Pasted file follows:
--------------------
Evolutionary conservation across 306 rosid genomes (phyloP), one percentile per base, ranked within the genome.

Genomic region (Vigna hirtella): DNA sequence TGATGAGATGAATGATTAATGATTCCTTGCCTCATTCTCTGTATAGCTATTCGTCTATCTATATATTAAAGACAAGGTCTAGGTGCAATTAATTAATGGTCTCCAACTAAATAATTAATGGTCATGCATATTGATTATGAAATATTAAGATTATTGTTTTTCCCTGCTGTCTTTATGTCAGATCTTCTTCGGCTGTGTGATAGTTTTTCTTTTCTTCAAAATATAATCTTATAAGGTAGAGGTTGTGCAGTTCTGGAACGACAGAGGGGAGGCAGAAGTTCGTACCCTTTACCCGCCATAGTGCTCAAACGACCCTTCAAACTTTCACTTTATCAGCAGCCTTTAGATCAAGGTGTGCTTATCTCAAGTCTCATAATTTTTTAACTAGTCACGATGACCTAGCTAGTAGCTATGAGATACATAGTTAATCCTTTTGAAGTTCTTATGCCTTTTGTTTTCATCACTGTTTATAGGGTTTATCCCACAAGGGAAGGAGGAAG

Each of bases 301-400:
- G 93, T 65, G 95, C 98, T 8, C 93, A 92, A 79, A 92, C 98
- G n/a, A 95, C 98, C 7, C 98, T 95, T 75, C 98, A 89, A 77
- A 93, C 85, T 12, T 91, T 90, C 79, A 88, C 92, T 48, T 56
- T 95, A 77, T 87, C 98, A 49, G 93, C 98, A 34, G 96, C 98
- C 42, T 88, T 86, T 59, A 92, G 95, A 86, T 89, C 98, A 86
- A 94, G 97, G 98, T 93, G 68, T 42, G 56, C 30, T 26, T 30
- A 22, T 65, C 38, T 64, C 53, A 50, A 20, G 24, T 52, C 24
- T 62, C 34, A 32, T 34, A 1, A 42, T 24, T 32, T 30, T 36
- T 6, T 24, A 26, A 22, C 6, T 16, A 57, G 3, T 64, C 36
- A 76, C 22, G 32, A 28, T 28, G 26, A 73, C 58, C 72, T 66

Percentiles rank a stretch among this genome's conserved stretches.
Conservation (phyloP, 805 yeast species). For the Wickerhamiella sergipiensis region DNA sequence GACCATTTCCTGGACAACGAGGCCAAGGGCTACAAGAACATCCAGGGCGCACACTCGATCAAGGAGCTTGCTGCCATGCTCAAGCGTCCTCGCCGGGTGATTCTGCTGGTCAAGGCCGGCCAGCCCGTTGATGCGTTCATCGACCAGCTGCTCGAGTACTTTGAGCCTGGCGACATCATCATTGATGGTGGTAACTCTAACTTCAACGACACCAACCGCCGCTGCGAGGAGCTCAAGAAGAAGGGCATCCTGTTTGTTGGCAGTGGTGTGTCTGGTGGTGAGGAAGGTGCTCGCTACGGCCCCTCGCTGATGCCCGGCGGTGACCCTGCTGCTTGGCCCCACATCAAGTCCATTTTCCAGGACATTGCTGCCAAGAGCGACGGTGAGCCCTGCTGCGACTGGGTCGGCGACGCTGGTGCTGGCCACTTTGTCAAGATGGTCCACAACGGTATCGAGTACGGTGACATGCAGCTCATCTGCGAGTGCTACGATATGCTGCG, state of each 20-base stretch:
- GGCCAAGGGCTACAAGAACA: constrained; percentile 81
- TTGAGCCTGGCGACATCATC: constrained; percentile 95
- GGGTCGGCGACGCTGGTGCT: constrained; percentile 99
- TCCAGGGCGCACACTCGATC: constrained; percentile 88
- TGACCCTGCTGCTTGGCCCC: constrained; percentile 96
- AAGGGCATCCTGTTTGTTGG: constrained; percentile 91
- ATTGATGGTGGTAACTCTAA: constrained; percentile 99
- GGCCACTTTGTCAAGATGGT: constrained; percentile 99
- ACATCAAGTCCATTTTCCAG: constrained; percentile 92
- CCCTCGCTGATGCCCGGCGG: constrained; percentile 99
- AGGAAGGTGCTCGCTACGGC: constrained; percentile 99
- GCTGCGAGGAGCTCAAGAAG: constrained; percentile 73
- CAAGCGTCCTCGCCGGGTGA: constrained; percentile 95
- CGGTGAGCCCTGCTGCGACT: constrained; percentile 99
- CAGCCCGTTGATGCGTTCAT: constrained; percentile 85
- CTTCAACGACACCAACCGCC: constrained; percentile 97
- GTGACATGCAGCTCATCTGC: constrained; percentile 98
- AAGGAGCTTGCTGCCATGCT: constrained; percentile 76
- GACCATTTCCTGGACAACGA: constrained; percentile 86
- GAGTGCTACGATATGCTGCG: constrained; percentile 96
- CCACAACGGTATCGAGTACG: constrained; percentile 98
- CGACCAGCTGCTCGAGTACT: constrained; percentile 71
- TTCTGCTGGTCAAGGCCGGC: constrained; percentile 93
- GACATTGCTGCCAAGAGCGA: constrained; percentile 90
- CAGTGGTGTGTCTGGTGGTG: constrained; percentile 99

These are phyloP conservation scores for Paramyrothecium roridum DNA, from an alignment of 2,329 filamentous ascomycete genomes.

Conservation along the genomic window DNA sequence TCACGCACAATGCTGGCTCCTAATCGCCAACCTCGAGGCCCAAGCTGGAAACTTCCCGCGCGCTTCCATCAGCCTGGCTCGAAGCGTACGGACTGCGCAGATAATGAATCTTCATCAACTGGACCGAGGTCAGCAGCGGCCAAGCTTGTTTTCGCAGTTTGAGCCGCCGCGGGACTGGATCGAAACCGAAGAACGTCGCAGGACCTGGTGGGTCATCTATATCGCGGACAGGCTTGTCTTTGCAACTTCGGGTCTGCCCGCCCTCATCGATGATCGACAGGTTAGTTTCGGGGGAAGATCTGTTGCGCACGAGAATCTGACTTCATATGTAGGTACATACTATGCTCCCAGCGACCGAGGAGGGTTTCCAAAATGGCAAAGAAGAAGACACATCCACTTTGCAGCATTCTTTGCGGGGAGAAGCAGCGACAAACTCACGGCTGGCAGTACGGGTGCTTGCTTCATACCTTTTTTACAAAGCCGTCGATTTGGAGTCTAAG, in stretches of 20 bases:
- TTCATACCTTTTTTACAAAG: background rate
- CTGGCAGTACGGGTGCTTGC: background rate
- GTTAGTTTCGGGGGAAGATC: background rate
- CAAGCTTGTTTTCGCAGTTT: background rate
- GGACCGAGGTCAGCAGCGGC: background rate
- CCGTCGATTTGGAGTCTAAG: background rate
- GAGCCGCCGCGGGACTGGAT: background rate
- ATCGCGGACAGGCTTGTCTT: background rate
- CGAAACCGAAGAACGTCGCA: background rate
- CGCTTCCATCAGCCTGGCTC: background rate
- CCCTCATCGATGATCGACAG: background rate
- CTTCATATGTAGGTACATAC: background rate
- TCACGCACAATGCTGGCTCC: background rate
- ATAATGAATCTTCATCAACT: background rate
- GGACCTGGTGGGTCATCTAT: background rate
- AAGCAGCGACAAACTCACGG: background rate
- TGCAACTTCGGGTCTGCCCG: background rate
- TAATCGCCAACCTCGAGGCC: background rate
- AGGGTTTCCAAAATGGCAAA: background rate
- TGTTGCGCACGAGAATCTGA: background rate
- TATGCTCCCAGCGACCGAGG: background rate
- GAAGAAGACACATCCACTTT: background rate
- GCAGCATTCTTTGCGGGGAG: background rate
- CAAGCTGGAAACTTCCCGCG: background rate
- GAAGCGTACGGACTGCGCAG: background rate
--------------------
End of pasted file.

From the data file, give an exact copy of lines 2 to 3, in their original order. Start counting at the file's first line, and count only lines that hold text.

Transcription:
Genomic region (Vigna hirtella): DNA sequence TGATGAGATGAATGATTAATGATTCCTTGCCTCATTCTCTGTATAGCTATTCGTCTATCTATATATTAAAGACAAGGTCTAGGTGCAATTAATTAATGGTCTCCAACTAAATAATTAATGGTCATGCATATTGATTATGAAATATTAAGATTATTGTTTTTCCCTGCTGTCTTTATGTCAGATCTTCTTCGGCTGTGTGATAGTTTTTCTTTTCTTCAAAATATAATCTTATAAGGTAGAGGTTGTGCAGTTCTGGAACGACAGAGGGGAGGCAGAAGTTCGTACCCTTTACCCGCCATAGTGCTCAAACGACCCTTCAAACTTTCACTTTATCAGCAGCCTTTAGATCAAGGTGTGCTTATCTCAAGTCTCATAATTTTTTAACTAGTCACGATGACCTAGCTAGTAGCTATGAGATACATAGTTAATCCTTTTGAAGTTCTTATGCCTTTTGTTTTCATCACTGTTTATAGGGTTTATCCCACAAGGGAAGGAGGAAG

Each of bases 301-400: